Current commentary in legal and political philosophy conceptualises political parties either as private organisations, immune from legal regulation in their internal affairs, or as quasi-public institutions, where the state may justifiably mandate certain internal regulations. I argue that, in jurisdictions with anti-defection laws, neither conception accounts for the normative status of the political party. Instead, the party ought to be conceptualised as a legislative actor. This paper then examines how conceptualising the party in this way can affect the way in which we understand the relationship between the law and a party. I explore three possible avenues of legal regulation of parties: the process of candidate selection, the selection of party leaders, and interaction between a party and its parliamentary wing. I argue that conceptualising the party as a legislative entity has the most salient implications for the third of these: the interaction between the extra-parliamentary organisation and the parliamentary party.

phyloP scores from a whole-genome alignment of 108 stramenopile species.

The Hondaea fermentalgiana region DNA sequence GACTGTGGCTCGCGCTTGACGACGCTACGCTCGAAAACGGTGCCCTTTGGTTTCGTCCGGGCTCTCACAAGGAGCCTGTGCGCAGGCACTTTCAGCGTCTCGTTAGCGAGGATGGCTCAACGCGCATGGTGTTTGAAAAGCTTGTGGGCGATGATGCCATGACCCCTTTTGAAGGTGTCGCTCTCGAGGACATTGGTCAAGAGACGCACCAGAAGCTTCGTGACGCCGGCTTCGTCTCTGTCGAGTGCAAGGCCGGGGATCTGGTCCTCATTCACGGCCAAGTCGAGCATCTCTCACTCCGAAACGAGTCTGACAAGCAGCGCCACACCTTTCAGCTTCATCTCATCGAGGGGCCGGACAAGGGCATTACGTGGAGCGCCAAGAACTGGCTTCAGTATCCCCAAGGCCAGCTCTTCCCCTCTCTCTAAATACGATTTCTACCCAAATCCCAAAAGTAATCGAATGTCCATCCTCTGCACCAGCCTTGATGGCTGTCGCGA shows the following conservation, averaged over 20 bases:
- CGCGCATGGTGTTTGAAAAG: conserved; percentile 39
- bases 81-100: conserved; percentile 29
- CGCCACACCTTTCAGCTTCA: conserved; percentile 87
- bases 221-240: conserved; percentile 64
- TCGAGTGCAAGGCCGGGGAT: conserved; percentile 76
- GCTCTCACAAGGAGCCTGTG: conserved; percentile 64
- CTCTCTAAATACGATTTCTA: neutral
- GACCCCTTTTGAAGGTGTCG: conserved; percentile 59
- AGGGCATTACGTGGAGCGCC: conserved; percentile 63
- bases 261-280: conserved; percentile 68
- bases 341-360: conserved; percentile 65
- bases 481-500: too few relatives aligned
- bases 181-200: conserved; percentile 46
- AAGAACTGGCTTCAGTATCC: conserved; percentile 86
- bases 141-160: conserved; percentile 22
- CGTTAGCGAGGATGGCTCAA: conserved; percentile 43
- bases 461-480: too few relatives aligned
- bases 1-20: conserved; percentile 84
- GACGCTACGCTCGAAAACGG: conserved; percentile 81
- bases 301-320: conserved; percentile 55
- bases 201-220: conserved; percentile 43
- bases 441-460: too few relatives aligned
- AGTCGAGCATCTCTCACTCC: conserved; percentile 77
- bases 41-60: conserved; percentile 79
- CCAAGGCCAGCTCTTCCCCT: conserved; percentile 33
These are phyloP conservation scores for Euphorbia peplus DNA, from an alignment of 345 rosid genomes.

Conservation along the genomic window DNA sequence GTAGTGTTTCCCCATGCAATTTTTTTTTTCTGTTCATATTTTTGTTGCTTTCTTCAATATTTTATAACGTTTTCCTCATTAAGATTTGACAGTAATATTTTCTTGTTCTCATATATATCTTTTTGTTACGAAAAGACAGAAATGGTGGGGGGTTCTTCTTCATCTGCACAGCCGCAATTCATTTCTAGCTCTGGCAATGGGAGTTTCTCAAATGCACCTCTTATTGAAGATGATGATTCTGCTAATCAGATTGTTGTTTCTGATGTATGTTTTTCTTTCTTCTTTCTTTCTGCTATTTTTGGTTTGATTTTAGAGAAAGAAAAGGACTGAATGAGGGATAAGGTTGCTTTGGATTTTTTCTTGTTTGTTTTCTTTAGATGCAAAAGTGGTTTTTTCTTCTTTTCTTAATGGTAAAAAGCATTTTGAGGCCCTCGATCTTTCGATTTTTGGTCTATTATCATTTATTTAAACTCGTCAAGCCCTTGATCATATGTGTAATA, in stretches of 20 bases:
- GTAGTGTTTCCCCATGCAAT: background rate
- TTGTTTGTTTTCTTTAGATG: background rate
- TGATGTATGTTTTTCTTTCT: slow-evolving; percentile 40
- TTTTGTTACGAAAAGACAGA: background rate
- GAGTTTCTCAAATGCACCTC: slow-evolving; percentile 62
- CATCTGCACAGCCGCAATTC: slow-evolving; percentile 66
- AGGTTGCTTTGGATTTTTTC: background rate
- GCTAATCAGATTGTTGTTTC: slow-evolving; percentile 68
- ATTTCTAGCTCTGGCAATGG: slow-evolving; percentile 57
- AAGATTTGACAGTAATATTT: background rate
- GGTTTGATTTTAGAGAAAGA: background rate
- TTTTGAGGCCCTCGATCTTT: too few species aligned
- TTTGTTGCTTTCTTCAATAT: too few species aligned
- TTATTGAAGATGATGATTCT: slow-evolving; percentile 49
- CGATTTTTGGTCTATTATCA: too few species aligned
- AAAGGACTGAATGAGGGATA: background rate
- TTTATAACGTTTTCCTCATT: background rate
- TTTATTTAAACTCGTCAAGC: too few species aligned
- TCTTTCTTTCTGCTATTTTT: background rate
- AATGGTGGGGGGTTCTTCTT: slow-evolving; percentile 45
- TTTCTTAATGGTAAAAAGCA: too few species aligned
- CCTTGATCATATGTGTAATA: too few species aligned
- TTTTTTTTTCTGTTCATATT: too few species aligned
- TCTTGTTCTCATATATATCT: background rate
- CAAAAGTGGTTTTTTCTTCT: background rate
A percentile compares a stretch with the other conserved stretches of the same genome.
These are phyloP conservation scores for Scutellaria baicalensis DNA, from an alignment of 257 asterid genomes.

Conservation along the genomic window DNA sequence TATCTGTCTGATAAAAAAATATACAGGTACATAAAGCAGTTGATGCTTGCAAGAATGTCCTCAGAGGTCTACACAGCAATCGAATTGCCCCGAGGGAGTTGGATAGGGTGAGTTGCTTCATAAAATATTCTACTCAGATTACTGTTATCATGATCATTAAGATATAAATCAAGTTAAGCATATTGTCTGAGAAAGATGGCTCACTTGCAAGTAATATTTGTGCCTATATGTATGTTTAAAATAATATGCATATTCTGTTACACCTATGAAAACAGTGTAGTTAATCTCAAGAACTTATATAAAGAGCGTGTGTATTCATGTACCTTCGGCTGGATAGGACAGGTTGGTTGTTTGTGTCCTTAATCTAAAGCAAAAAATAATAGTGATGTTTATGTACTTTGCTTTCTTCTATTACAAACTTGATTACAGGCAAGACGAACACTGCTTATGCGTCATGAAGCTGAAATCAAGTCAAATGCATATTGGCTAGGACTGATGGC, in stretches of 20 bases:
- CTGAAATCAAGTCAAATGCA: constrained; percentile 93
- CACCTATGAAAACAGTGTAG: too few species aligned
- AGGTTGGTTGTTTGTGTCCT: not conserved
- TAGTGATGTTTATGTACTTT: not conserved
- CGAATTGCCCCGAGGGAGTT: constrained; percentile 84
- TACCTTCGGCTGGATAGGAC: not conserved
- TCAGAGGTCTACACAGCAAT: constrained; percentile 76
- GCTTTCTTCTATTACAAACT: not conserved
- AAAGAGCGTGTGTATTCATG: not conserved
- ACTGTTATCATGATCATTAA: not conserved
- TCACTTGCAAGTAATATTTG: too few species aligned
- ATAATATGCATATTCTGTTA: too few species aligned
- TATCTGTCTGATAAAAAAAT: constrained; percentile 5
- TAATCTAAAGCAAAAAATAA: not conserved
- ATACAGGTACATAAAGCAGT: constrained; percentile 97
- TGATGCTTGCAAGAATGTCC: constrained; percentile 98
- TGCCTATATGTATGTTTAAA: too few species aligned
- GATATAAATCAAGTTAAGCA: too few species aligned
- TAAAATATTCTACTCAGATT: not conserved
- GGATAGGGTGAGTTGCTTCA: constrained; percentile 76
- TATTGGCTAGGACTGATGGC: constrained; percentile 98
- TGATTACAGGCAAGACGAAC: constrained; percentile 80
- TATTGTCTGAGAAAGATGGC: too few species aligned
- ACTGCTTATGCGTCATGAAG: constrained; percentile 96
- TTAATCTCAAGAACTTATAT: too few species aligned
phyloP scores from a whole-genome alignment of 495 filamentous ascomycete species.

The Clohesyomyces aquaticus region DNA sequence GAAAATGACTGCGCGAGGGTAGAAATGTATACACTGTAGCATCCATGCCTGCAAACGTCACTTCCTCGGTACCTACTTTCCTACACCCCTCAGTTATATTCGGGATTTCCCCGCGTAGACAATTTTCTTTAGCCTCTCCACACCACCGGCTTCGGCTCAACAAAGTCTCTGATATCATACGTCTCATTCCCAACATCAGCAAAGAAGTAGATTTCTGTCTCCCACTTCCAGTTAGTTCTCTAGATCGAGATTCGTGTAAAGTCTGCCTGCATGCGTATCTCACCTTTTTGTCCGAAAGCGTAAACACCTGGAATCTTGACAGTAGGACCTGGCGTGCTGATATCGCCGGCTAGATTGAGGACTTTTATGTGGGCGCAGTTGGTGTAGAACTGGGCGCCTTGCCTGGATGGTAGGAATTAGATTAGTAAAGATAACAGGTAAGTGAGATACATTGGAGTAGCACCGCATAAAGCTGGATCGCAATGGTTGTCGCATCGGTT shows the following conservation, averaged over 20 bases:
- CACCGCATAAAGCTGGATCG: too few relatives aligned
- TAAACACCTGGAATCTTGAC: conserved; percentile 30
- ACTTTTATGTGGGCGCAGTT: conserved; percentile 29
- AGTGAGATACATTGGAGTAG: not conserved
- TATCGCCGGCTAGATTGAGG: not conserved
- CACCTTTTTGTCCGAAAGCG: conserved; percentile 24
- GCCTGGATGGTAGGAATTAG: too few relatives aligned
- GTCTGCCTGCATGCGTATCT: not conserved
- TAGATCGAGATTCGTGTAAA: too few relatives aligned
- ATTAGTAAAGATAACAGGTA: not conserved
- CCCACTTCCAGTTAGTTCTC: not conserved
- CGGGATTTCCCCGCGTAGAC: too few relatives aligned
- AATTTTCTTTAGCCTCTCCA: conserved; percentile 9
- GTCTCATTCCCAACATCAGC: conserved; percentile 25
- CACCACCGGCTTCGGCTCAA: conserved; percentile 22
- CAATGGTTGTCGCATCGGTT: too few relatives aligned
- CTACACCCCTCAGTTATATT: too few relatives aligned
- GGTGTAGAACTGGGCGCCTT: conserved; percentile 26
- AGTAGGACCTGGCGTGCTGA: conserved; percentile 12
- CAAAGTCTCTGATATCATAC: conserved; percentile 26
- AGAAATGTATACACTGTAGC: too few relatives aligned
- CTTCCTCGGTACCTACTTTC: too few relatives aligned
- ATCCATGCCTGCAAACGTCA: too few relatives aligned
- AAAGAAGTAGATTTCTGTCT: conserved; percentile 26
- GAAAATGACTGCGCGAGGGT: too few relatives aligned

Udit Bhatia is a Junior Research Fellow in Politics at Jesus College and Lecturer in Political Theory at Lady Margaret Hall, University of Oxford. His research interests lie at the intersections of democratic theory, social epistemology and constitutional law. He is currently working on the ethics of partisanship and the regulation of political parties.